and it took their combined efforts to turn the huge carcass over. Then old Benson got out his clasp-knife, sharpened the blade upon the leather of his boot, and set to work, the boys assisting him as much as possible, which was not much, since the process was entirely new to them.
"That will be a load," said Joe, when they had the skin and a part of the head free. "How much do they weigh, Benson?"
"Close on to a hundred pounds."
"And how shall we carry that load?"
"We'll tie it up into something of a long bundle and take turns at toting it behind our saddles. Of course we won't be able to move along as fast as before, but that won't be necessary, now the captain has gone ahead to break the news."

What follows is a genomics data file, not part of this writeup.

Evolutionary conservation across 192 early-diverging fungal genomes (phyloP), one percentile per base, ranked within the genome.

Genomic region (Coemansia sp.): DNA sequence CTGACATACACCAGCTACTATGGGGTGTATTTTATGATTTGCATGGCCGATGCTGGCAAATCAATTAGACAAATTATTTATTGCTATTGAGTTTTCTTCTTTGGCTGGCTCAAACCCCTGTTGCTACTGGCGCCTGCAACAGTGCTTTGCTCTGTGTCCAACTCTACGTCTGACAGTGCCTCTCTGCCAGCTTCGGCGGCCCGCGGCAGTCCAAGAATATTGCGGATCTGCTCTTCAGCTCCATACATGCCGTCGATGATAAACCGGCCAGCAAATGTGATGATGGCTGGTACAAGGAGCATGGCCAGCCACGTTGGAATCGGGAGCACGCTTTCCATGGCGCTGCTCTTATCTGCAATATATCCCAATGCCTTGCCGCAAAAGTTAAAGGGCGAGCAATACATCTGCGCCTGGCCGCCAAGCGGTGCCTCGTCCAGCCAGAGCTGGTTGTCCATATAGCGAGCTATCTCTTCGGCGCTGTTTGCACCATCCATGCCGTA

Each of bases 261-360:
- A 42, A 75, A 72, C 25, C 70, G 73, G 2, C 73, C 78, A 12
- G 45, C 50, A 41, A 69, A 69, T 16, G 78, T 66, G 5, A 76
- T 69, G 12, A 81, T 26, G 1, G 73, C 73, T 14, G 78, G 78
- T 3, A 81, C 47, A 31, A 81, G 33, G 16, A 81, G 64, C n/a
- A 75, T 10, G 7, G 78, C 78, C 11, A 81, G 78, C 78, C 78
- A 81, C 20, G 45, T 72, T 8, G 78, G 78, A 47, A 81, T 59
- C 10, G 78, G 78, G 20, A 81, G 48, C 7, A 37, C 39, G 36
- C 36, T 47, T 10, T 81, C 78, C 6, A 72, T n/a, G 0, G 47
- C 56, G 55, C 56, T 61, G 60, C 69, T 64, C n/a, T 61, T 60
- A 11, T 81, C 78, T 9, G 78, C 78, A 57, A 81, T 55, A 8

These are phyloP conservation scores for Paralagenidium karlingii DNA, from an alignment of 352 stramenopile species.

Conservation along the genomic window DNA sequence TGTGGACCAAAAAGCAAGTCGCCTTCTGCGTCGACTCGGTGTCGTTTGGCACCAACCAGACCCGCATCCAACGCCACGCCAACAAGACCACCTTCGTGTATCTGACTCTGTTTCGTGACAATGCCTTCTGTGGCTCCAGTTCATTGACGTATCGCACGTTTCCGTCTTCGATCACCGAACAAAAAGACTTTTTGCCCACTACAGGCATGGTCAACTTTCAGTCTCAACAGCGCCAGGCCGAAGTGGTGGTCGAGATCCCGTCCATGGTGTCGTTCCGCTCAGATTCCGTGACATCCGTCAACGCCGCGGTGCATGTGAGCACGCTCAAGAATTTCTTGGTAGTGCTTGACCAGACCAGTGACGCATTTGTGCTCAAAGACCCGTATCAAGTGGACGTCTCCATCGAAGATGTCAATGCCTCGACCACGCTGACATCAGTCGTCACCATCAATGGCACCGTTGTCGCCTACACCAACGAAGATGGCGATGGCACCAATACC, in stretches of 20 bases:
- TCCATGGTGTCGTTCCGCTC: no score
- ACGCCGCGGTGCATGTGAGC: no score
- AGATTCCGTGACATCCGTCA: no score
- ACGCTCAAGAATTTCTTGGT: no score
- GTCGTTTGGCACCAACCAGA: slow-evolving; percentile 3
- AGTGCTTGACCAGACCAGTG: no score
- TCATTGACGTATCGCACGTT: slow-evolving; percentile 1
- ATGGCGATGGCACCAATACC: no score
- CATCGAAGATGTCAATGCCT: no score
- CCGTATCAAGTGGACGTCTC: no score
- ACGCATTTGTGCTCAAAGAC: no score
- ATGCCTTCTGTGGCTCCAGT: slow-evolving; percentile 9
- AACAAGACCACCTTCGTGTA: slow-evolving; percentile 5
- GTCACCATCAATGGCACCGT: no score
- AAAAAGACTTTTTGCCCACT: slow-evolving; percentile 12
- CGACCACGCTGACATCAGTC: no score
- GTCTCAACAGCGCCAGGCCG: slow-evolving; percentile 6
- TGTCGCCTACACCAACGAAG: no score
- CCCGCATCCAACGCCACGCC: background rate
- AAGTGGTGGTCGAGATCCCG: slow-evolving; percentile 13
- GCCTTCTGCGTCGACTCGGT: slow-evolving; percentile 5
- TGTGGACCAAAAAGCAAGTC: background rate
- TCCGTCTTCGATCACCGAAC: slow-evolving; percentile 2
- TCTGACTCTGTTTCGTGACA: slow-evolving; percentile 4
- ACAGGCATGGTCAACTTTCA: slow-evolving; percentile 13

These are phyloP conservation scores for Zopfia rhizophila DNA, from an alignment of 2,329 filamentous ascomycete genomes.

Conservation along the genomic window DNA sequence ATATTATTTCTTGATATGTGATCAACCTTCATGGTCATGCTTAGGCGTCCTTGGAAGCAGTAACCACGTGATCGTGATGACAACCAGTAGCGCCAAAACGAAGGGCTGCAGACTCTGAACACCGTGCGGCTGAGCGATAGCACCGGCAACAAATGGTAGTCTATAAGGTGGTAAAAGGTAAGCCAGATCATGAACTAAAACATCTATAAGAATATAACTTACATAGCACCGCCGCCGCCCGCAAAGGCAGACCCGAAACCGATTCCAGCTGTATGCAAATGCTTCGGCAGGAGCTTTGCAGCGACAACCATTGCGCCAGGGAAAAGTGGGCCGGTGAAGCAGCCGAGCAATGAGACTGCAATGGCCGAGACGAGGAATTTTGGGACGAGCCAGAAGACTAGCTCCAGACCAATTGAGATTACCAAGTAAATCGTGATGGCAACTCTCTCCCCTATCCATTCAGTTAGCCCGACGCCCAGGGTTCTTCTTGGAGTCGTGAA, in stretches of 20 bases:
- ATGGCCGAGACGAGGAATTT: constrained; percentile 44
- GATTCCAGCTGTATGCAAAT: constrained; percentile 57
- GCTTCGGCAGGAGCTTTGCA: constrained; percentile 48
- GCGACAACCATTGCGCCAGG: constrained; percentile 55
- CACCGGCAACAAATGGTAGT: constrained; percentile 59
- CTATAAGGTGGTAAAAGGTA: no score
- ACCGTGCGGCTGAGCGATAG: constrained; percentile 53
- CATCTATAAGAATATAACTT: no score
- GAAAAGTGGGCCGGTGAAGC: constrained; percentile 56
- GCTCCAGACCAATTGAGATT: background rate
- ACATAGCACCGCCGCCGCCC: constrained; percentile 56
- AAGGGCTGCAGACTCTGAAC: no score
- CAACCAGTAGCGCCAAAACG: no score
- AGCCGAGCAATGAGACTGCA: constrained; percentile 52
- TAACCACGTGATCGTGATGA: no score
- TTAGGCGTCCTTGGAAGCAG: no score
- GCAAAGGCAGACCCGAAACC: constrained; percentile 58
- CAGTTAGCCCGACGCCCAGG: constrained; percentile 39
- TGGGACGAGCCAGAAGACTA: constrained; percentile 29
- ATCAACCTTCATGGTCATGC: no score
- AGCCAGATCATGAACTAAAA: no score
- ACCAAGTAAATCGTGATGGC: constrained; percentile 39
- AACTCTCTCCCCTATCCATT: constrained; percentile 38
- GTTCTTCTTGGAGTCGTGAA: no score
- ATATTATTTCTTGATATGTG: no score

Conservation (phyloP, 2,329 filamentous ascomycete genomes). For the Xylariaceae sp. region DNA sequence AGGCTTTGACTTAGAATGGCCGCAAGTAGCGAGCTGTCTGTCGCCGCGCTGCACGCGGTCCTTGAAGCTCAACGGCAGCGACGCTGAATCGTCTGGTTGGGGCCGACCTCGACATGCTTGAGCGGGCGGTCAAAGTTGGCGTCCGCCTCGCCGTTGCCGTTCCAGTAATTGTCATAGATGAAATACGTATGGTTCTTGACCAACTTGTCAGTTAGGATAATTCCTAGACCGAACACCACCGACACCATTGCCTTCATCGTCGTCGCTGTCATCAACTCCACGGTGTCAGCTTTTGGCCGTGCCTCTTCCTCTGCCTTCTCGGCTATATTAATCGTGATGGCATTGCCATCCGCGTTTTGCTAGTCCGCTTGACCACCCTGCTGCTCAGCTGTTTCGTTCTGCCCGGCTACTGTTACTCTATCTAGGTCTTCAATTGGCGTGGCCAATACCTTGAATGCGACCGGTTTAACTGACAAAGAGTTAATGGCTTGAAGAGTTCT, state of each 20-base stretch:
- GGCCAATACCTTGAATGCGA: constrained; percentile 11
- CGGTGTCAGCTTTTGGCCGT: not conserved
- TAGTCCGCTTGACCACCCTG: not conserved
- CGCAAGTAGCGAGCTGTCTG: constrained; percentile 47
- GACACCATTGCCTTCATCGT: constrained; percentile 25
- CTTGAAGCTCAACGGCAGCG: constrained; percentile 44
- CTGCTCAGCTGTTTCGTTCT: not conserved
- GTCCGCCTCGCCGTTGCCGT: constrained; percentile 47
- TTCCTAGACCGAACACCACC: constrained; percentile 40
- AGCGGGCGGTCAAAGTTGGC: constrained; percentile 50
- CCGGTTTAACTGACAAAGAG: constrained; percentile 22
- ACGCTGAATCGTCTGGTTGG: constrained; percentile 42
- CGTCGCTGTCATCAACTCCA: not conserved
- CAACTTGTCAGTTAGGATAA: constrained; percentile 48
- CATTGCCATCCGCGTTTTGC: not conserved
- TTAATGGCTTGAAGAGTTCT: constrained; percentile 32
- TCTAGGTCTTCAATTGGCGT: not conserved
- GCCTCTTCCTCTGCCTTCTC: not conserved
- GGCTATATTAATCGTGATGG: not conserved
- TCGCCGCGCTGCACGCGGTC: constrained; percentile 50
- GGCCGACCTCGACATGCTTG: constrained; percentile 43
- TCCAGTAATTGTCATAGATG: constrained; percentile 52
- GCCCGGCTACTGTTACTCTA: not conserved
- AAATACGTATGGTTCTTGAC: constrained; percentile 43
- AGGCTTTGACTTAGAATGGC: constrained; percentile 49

The trail now led toward the river where Darry had almost lost his life by being hit with the drifting tree. The path was uncertain in spots, and they had to be careful for fear of getting into some boggy hole.
"What a splendid place for a ranch home!" suggested Darry. "Benson, I am surprised that there are so few cabins in this neighborhood."
There used to be quite a number through here, lad; but the Modoc and other Indians burnt them all down. I suppose new settlers will come in, now the Indians are behaving themselves."